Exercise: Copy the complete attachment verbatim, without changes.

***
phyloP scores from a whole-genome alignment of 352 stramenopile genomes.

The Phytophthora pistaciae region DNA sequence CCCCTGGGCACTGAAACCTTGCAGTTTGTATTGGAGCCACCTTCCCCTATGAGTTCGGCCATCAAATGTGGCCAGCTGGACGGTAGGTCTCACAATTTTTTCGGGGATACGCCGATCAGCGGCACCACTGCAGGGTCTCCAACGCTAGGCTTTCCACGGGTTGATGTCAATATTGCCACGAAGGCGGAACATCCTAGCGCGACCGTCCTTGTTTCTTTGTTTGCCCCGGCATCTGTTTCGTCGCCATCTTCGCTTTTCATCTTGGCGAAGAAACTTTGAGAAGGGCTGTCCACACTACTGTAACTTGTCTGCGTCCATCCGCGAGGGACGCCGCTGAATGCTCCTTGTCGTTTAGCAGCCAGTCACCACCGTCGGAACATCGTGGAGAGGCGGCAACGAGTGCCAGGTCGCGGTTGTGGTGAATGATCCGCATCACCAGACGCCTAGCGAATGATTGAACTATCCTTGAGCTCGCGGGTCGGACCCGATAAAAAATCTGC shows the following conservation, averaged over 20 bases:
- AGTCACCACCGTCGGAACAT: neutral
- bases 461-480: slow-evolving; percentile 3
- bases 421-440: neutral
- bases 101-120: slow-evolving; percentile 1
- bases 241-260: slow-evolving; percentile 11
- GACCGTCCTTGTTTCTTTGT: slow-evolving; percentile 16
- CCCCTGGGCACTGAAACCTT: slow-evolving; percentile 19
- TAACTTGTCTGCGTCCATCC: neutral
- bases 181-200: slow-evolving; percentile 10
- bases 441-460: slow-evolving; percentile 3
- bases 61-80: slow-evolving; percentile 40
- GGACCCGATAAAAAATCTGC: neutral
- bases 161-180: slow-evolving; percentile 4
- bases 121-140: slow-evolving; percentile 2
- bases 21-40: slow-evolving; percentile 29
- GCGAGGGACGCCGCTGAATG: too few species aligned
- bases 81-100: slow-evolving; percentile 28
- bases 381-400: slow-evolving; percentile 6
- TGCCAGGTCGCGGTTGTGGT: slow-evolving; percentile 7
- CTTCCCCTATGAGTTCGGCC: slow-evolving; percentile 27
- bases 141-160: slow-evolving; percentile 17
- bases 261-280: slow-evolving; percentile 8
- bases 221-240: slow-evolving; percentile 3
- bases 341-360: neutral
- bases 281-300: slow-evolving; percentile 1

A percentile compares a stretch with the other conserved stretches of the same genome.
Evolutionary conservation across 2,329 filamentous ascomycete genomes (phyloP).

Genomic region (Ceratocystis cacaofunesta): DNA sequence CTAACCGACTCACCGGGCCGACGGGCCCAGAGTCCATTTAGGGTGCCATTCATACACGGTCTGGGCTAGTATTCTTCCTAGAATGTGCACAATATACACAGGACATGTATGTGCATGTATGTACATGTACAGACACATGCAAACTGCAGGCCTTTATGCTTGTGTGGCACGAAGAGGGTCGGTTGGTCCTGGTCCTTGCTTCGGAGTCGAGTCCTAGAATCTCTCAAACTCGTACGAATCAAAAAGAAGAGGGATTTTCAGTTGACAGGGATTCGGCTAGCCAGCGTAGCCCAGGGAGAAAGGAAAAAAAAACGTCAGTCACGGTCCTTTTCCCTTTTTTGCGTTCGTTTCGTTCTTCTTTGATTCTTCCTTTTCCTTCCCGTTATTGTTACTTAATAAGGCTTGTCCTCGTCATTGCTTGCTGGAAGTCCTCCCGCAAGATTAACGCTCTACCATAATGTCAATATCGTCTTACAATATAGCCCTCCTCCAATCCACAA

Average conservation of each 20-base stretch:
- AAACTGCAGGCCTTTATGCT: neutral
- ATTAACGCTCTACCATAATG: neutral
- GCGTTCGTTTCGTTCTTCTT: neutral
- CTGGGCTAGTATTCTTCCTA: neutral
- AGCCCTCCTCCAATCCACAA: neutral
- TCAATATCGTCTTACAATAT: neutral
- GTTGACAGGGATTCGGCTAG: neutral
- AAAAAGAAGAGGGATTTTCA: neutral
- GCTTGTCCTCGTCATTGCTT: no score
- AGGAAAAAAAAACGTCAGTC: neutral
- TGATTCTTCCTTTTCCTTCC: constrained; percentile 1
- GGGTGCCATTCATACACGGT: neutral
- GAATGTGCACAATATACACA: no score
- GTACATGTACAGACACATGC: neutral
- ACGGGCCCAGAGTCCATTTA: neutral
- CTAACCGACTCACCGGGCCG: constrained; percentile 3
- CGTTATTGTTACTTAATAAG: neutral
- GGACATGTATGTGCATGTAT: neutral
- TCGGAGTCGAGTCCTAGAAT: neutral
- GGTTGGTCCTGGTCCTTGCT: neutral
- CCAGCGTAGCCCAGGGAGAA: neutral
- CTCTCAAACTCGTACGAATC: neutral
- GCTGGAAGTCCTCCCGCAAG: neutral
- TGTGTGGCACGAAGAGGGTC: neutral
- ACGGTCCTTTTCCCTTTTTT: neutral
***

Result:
phyloP scores from a whole-genome alignment of 352 stramenopile genomes.

The Phytophthora pistaciae region DNA sequence CCCCTGGGCACTGAAACCTTGCAGTTTGTATTGGAGCCACCTTCCCCTATGAGTTCGGCCATCAAATGTGGCCAGCTGGACGGTAGGTCTCACAATTTTTTCGGGGATACGCCGATCAGCGGCACCACTGCAGGGTCTCCAACGCTAGGCTTTCCACGGGTTGATGTCAATATTGCCACGAAGGCGGAACATCCTAGCGCGACCGTCCTTGTTTCTTTGTTTGCCCCGGCATCTGTTTCGTCGCCATCTTCGCTTTTCATCTTGGCGAAGAAACTTTGAGAAGGGCTGTCCACACTACTGTAACTTGTCTGCGTCCATCCGCGAGGGACGCCGCTGAATGCTCCTTGTCGTTTAGCAGCCAGTCACCACCGTCGGAACATCGTGGAGAGGCGGCAACGAGTGCCAGGTCGCGGTTGTGGTGAATGATCCGCATCACCAGACGCCTAGCGAATGATTGAACTATCCTTGAGCTCGCGGGTCGGACCCGATAAAAAATCTGC shows the following conservation, averaged over 20 bases:
- AGTCACCACCGTCGGAACAT: neutral
- bases 461-480: slow-evolving; percentile 3
- bases 421-440: neutral
- bases 101-120: slow-evolving; percentile 1
- bases 241-260: slow-evolving; percentile 11
- GACCGTCCTTGTTTCTTTGT: slow-evolving; percentile 16
- CCCCTGGGCACTGAAACCTT: slow-evolving; percentile 19
- TAACTTGTCTGCGTCCATCC: neutral
- bases 181-200: slow-evolving; percentile 10
- bases 441-460: slow-evolving; percentile 3
- bases 61-80: slow-evolving; percentile 40
- GGACCCGATAAAAAATCTGC: neutral
- bases 161-180: slow-evolving; percentile 4
- bases 121-140: slow-evolving; percentile 2
- bases 21-40: slow-evolving; percentile 29
- GCGAGGGACGCCGCTGAATG: too few species aligned
- bases 81-100: slow-evolving; percentile 28
- bases 381-400: slow-evolving; percentile 6
- TGCCAGGTCGCGGTTGTGGT: slow-evolving; percentile 7
- CTTCCCCTATGAGTTCGGCC: slow-evolving; percentile 27
- bases 141-160: slow-evolving; percentile 17
- bases 261-280: slow-evolving; percentile 8
- bases 221-240: slow-evolving; percentile 3
- bases 341-360: neutral
- bases 281-300: slow-evolving; percentile 1

A percentile compares a stretch with the other conserved stretches of the same genome.
Evolutionary conservation across 2,329 filamentous ascomycete genomes (phyloP).

Genomic region (Ceratocystis cacaofunesta): DNA sequence CTAACCGACTCACCGGGCCGACGGGCCCAGAGTCCATTTAGGGTGCCATTCATACACGGTCTGGGCTAGTATTCTTCCTAGAATGTGCACAATATACACAGGACATGTATGTGCATGTATGTACATGTACAGACACATGCAAACTGCAGGCCTTTATGCTTGTGTGGCACGAAGAGGGTCGGTTGGTCCTGGTCCTTGCTTCGGAGTCGAGTCCTAGAATCTCTCAAACTCGTACGAATCAAAAAGAAGAGGGATTTTCAGTTGACAGGGATTCGGCTAGCCAGCGTAGCCCAGGGAGAAAGGAAAAAAAAACGTCAGTCACGGTCCTTTTCCCTTTTTTGCGTTCGTTTCGTTCTTCTTTGATTCTTCCTTTTCCTTCCCGTTATTGTTACTTAATAAGGCTTGTCCTCGTCATTGCTTGCTGGAAGTCCTCCCGCAAGATTAACGCTCTACCATAATGTCAATATCGTCTTACAATATAGCCCTCCTCCAATCCACAA

Average conservation of each 20-base stretch:
- AAACTGCAGGCCTTTATGCT: neutral
- ATTAACGCTCTACCATAATG: neutral
- GCGTTCGTTTCGTTCTTCTT: neutral
- CTGGGCTAGTATTCTTCCTA: neutral
- AGCCCTCCTCCAATCCACAA: neutral
- TCAATATCGTCTTACAATAT: neutral
- GTTGACAGGGATTCGGCTAG: neutral
- AAAAAGAAGAGGGATTTTCA: neutral
- GCTTGTCCTCGTCATTGCTT: no score
- AGGAAAAAAAAACGTCAGTC: neutral
- TGATTCTTCCTTTTCCTTCC: constrained; percentile 1
- GGGTGCCATTCATACACGGT: neutral
- GAATGTGCACAATATACACA: no score
- GTACATGTACAGACACATGC: neutral
- ACGGGCCCAGAGTCCATTTA: neutral
- CTAACCGACTCACCGGGCCG: constrained; percentile 3
- CGTTATTGTTACTTAATAAG: neutral
- GGACATGTATGTGCATGTAT: neutral
- TCGGAGTCGAGTCCTAGAAT: neutral
- GGTTGGTCCTGGTCCTTGCT: neutral
- CCAGCGTAGCCCAGGGAGAA: neutral
- CTCTCAAACTCGTACGAATC: neutral
- GCTGGAAGTCCTCCCGCAAG: neutral
- TGTGTGGCACGAAGAGGGTC: neutral
- ACGGTCCTTTTCCCTTTTTT: neutral